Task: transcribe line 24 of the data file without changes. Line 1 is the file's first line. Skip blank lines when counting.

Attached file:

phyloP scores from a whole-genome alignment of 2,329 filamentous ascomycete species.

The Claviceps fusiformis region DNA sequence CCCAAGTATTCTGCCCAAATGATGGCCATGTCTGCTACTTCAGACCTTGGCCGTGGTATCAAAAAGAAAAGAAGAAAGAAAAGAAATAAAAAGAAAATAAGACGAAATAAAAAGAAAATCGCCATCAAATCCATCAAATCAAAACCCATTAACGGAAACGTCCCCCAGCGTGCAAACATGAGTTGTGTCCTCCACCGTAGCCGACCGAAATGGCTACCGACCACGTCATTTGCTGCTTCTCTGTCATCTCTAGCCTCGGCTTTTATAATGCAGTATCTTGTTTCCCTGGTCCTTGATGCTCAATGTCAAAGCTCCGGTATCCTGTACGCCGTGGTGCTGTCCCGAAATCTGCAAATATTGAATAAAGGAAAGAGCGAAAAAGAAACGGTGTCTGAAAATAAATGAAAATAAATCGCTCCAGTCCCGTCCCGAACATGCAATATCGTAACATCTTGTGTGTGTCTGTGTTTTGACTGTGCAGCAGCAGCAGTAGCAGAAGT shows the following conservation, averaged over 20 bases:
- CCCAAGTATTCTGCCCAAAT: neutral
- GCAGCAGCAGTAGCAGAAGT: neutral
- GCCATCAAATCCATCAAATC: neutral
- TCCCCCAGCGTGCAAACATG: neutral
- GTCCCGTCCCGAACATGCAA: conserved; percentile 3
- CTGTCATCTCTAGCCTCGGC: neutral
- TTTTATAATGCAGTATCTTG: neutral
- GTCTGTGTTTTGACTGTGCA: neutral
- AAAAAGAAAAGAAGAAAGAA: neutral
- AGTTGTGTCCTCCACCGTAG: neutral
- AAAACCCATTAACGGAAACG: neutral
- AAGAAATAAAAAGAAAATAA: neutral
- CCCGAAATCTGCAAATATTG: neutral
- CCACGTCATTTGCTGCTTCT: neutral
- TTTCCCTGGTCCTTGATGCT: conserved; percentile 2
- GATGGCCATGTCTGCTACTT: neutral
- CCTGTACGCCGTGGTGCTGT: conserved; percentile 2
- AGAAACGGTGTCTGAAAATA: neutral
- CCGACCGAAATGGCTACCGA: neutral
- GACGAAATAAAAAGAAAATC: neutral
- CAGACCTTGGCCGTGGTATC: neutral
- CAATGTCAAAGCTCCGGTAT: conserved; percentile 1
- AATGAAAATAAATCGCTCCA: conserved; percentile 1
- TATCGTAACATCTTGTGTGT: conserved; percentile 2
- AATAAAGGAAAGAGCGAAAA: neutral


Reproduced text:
- CAATGTCAAAGCTCCGGTAT: conserved; percentile 1